Thanks for this post and your article.   I do not teach classes in biology.
But your approach seems reasonable; and it does seem to be supported by the
one study you cited.   I occasionally broach the subject of evolution in my
environmental health science classes, as when I discuss the body's intricate
defenses against airborne particles, which presumably evolved (although some
might say were "created").   The evolution perspective is interesting
because some aspects of the physiological defense systems, which probably
evolved to deal with infectious agents, may now be counterproductive when
dealing with the nonviable particulates found in air pollution in our
technological society.  Although I refer to the debate about evolution in
passing, I do not belabor it, because I consider the subject peripheral to
the course focus.   


My overall experience in teaching is that almost anything I can do to get
students "involved" in a subject is beneficial, particularly if they are
encouraged to come up with logical arguments to justify their position.
And encouraging a debate about evolution seems like it could definitely be
productive.  I think one just has to be careful to: 1) continue to uphold
the value of scientific thinking and investigation (I think it's fine for
the instructor to "weigh in" on this value) and 2) make sure that the single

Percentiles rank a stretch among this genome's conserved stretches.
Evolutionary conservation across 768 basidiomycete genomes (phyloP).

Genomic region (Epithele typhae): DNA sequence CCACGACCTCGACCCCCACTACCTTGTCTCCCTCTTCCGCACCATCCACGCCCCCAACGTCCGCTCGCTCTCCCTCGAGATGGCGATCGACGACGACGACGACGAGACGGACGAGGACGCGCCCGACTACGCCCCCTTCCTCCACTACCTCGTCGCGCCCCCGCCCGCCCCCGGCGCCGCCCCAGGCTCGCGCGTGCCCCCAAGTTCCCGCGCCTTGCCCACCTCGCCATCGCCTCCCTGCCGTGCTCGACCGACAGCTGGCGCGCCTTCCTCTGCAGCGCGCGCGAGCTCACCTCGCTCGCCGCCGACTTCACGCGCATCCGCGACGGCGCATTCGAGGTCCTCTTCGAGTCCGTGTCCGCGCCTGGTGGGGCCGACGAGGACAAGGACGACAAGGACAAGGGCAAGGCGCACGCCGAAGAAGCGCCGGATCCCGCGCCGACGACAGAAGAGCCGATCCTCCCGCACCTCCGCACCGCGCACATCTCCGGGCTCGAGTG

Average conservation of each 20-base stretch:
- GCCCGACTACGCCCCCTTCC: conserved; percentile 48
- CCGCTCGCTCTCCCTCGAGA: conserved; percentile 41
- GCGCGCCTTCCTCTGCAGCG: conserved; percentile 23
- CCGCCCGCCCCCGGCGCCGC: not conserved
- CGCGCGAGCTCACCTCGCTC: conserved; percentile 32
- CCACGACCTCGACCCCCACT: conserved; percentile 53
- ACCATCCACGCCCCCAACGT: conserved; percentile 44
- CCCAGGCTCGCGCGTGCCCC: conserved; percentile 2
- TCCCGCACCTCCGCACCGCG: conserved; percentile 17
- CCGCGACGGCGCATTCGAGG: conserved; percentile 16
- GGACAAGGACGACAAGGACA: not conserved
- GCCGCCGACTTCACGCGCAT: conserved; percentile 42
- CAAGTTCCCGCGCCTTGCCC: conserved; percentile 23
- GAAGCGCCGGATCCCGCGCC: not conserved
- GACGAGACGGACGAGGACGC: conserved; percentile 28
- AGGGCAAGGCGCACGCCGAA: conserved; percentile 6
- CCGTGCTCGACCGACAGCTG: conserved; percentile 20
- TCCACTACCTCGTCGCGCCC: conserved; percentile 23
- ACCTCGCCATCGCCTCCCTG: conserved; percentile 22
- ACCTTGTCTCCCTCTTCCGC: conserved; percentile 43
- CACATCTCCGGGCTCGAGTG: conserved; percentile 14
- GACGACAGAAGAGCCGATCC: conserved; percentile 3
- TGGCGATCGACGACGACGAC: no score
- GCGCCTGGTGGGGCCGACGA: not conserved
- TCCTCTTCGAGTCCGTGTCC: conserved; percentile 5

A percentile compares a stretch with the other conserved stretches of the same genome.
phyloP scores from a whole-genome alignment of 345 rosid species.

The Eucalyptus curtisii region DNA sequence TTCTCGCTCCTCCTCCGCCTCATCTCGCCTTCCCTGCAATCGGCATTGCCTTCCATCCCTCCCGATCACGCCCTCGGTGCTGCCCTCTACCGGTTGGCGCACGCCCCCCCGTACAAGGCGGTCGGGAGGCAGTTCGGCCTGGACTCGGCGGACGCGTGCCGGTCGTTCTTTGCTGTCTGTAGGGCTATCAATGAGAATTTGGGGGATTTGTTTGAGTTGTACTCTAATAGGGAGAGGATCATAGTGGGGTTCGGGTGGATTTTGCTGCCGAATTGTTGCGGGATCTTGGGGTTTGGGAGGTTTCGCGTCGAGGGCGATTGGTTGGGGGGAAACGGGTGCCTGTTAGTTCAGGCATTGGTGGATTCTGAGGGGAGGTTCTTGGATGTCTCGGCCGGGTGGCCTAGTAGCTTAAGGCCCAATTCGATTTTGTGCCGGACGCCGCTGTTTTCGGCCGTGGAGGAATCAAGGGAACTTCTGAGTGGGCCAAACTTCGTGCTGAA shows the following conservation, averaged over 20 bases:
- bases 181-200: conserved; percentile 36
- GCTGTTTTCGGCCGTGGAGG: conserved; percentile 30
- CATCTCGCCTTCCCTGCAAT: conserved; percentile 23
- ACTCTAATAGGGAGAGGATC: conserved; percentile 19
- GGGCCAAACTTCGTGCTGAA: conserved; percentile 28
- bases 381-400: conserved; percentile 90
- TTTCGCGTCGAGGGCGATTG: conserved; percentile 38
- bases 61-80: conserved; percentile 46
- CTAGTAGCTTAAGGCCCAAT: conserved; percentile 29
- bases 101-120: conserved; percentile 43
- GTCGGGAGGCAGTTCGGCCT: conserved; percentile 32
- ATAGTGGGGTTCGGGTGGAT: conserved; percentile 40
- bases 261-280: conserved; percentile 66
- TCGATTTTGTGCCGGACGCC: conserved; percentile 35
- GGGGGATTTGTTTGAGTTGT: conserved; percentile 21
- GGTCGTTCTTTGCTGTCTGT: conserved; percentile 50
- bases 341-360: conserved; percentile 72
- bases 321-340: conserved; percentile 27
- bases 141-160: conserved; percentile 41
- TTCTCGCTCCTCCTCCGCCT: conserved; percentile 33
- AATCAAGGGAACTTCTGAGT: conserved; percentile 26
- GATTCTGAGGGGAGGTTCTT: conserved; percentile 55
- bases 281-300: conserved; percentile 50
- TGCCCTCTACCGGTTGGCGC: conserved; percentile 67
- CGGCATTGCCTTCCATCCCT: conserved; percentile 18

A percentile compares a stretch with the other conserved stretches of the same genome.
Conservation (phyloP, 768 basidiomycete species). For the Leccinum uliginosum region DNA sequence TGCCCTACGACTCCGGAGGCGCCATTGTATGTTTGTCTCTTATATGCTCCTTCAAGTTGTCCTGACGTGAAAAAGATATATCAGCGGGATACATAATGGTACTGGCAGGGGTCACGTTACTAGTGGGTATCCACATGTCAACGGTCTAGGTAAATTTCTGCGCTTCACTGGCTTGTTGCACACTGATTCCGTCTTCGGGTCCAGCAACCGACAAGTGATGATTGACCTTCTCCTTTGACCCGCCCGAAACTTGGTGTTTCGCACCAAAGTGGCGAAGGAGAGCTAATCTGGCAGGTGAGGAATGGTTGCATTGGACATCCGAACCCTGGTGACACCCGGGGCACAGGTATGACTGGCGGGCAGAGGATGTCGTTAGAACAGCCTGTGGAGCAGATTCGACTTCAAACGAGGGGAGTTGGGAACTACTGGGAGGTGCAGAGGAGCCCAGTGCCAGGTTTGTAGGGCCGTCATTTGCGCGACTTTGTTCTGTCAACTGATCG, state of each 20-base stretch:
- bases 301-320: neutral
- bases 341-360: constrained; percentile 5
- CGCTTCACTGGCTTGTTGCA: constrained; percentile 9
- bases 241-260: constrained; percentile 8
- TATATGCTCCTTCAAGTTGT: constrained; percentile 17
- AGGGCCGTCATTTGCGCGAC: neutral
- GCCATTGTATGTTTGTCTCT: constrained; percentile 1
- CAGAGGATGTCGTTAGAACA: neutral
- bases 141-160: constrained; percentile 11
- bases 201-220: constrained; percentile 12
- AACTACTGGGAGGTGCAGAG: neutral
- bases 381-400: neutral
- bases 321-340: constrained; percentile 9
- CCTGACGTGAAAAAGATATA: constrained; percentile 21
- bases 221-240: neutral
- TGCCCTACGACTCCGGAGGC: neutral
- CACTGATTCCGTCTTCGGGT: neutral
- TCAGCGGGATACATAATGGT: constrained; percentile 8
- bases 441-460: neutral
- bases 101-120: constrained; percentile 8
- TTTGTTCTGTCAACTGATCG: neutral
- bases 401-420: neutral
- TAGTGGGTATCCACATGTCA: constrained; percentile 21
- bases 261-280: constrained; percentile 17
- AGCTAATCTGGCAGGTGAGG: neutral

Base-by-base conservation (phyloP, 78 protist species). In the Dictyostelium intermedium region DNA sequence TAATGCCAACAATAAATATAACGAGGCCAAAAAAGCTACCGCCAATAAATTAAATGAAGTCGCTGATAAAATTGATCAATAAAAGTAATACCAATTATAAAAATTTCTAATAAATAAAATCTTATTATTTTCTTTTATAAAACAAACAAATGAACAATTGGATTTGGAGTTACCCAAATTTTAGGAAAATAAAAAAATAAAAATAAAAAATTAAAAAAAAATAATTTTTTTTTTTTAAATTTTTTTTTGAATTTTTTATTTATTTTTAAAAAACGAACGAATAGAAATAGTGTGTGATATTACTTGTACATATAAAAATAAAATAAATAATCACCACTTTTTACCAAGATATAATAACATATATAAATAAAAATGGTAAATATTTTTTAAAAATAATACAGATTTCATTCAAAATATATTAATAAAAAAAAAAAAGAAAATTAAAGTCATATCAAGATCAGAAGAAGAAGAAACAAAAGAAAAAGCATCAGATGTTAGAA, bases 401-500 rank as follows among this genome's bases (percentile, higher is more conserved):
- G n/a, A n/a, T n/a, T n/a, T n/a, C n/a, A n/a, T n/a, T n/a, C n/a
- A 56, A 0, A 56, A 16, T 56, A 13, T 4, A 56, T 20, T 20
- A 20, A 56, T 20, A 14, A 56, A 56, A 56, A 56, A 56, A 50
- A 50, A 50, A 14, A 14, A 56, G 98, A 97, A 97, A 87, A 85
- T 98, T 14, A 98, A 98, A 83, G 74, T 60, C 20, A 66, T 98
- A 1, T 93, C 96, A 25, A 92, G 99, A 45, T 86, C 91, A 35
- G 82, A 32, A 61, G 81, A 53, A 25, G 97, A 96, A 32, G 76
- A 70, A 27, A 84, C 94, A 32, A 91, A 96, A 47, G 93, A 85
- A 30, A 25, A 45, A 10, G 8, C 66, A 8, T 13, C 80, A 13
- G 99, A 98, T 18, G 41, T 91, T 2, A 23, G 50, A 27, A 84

topic does not "overshadow" (e.g. in time and effort) one's overall
educational objectives.


All that being said, I think the conflict between evolution and belief in a
supreme being is sometimes artificial.  Why can't evolution be part of God's
plan?  The problem is that most "creationists" don't just want people to
believe in God; they want people to believe in their God and their
particular religious doctrine.


In terms of the difference between high school and college students,
obviously there can be great differences in "readiness to learn" even
between students in the same class.  So I am not sure a big distinction
between the two groups is warranted.  My guess is that both educational
levels will benefit from this type of discussion.  However, probably a lot
will depend on the teacher and how it is handled.




Frank S. Rosenthal, Ph.D.

Associate Professor

Purdue University School of Health Sciences

550 Stadium Mall Dr.

West Lafayette, IN 47907 USA

tel: 765-494-0812, fax: 765-496-1377,

e-mail: [log in to unmask]



From: Science for the People Discussion List
[mailto:[log in to unmask]] On Behalf Of Michael Balter
Sent: Saturday, February 24, 2007 4:55 AM
To: [log in to unmask]
Subject: dealing with creationism and intelligent design


Since I am relatively new to this list I don't know what sort of discussions
have taken place here about these subjects, but I thought list members might
be interested in seeing (or maybe not!) an opinion piece I wrote on this for
the International Herald Tribune a few weeks ago. I have gotten a lot of
grief for these views from more diehard Darwinians but would be very
interested in knowing how a lefty crowd sees these things. I have no
preconceptions about that. This article should be freely available at this
link, but let me know if you have trouble accessing it as I also posted it
on my Web site.

--  <> 

Michael Balter
Contributing Correspondent, Science
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